Gary Gygax, the creator of the Dungeons & Dragons role-playing game, died Tuesday morning at his home in Lake Geneva, Wisconsin. Ever wonder why Gen Con was held there?
Gygax designed the original D&D game with partner, Dave Arneson in 1974, and went on to create the Dangerous Journeys and Legendary Adventure RPGs, as well as a number of board games. He also wrote several fantasy novels.
"I don't think I've really grokked it yet," said Mike Mearls, the lead developer of the upcoming 4th edition of Dungeons and Dragons. "He was like the cool uncle that every gamer had. He shaped an entire generation of gamers."
Gygax was not directly involved with Dungeons & Dragons after 1985, and his relationship with his former company, TSR Inc., was not friendly at first. The company sued him over his competing game Dangerous Journeys, and in a 2004 interview with GameSpy he stated that he was "pleased to say" that he thought the cost of the suit and settlement drove TSR to sell the rights to the game to WotC.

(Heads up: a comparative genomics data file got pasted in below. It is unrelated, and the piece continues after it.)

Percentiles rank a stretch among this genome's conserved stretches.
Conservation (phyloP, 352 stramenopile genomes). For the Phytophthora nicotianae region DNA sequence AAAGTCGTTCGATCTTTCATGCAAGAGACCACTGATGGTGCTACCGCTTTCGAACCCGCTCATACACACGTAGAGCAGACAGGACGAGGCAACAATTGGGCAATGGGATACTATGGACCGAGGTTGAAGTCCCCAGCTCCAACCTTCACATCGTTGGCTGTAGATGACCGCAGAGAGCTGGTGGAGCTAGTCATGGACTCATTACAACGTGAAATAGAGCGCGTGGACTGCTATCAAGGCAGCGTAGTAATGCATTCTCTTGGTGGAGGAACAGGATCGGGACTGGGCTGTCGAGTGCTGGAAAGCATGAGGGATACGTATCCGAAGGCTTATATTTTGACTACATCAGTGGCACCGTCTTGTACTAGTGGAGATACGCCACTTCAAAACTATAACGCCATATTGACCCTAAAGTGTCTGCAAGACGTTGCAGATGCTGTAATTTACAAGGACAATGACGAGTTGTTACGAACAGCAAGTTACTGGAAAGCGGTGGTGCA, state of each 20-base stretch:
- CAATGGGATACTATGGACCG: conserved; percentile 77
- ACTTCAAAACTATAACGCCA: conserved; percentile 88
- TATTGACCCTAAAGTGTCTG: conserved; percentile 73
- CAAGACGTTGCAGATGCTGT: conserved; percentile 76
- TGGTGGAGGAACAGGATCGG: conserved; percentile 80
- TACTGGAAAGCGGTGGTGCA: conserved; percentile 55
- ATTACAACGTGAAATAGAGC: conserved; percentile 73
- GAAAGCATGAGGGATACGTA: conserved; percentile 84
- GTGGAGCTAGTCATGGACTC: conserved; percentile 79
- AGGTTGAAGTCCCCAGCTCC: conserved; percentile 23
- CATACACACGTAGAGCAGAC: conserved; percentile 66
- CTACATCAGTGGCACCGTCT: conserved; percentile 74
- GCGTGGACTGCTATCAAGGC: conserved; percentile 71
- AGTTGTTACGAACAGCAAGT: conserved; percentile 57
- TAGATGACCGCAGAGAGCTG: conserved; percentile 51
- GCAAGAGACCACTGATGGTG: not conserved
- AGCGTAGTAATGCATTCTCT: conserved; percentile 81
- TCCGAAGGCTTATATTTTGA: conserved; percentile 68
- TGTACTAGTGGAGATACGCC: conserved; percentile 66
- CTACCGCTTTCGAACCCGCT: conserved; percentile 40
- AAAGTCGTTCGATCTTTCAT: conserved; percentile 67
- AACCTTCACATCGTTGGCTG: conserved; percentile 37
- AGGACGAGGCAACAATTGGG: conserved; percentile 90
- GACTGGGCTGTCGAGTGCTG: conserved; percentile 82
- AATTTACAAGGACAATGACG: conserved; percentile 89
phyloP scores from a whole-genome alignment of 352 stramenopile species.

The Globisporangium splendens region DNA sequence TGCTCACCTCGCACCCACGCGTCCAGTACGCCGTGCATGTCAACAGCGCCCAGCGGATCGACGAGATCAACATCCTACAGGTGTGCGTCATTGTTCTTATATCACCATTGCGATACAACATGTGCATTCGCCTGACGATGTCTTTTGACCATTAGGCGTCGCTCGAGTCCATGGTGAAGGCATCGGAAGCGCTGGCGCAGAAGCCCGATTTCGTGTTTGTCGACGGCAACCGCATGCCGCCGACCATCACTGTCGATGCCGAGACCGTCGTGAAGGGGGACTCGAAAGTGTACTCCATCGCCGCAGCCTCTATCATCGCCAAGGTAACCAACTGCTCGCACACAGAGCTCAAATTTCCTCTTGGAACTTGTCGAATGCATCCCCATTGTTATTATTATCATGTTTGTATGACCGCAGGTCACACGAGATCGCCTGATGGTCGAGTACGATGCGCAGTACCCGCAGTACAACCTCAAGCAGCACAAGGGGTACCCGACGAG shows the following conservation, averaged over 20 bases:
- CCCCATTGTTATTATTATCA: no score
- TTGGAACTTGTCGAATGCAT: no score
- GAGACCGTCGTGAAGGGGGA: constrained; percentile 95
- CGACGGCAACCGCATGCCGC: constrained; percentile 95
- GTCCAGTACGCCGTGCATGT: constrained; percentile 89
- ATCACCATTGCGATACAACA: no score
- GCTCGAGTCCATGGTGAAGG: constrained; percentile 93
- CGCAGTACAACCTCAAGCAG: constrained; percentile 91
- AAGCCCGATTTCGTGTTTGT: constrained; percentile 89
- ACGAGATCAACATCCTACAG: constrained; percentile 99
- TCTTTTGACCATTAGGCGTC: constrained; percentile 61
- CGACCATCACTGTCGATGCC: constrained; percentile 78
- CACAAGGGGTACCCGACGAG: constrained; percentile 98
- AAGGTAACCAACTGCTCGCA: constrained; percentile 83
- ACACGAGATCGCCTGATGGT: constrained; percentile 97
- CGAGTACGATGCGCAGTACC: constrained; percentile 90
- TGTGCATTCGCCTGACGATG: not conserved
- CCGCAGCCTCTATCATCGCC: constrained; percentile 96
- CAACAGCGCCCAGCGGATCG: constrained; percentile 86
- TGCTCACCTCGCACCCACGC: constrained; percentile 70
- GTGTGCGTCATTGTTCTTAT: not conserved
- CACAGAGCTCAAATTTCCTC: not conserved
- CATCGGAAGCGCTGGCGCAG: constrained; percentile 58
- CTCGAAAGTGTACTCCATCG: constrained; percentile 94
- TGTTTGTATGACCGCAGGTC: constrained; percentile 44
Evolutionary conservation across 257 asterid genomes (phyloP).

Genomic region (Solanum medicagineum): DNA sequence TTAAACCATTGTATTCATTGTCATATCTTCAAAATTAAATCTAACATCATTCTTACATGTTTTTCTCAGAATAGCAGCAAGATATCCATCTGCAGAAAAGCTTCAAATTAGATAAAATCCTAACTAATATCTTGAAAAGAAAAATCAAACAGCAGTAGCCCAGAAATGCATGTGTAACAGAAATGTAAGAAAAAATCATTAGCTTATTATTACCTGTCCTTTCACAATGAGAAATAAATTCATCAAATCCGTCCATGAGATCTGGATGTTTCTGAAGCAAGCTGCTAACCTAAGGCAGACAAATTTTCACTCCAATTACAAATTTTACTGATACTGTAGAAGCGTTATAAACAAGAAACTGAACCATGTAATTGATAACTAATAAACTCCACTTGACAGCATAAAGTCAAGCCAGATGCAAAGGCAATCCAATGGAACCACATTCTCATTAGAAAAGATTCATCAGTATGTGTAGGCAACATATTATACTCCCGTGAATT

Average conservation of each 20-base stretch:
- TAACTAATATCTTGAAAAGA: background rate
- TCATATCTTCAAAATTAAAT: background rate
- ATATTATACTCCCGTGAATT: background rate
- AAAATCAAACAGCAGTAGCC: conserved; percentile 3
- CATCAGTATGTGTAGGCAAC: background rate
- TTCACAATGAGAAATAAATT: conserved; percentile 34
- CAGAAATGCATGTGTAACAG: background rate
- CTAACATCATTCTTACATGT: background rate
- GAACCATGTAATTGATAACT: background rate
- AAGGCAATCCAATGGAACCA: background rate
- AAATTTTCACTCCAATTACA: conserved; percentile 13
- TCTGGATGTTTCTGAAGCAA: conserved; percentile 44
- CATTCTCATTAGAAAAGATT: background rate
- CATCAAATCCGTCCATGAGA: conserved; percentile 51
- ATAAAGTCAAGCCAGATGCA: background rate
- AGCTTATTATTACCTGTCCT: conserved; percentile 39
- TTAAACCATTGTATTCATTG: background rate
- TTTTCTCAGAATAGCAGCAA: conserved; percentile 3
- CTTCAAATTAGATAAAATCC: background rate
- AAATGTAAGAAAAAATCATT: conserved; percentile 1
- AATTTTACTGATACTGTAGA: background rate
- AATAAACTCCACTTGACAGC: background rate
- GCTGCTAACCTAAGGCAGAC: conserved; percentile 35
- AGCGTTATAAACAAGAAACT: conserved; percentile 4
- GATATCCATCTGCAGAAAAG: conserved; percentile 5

While reportedly unimpressed with the current edition of the Dungeons and Dragons game, he created adventures and settings that could be used with it, which were published by Troll Lord Games.
Gygax went well beyond the role of game developer and became an icon to gamers, appearing as himself in episodes of Futurama and Code Monkeys and participating in discussions on roleplaying-related message boards.
Gygax had been in poor health for some time, according to his wife Gail. Chenault says he will publish more information, including funeral arrangements, on the Troll Lord message board as it becomes available. Besides his wife Gygax is survived by six children.